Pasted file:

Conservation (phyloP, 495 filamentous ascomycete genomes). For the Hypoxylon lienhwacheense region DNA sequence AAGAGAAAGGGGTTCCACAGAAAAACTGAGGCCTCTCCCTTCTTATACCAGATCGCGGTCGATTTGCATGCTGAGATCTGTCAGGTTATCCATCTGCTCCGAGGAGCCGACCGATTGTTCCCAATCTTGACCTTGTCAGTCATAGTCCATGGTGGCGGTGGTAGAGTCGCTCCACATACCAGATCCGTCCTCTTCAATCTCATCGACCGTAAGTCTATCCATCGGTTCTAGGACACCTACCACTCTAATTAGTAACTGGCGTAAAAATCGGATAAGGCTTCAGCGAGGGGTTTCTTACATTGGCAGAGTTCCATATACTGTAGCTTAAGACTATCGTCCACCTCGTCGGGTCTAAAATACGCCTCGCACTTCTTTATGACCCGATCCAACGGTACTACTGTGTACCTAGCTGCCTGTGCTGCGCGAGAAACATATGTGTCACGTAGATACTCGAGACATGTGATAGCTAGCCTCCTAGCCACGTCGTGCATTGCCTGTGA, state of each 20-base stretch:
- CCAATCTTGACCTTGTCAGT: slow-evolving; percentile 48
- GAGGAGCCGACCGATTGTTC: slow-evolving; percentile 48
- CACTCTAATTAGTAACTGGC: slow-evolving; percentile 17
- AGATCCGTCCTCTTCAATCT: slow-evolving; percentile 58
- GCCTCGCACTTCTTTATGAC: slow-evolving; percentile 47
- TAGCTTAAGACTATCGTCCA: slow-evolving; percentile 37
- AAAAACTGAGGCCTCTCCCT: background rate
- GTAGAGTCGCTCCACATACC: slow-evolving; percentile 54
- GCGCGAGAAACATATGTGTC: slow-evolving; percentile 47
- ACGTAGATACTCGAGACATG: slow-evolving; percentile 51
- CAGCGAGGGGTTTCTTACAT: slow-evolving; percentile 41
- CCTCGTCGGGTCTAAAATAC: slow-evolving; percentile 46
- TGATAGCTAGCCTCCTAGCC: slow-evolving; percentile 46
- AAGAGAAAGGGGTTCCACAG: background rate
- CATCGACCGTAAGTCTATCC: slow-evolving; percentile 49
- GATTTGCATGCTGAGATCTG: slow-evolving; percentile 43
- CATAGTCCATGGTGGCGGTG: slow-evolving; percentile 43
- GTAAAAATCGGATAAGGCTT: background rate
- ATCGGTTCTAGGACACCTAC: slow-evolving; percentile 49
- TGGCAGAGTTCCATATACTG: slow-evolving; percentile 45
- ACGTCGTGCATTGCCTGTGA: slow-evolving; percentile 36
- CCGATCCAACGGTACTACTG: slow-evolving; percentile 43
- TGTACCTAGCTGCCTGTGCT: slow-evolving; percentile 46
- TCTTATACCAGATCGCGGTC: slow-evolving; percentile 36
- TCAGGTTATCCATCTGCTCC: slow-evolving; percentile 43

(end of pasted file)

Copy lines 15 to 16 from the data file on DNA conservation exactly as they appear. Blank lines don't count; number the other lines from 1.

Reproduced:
- AAGAGAAAGGGGTTCCACAG: background rate
- CATCGACCGTAAGTCTATCC: slow-evolving; percentile 49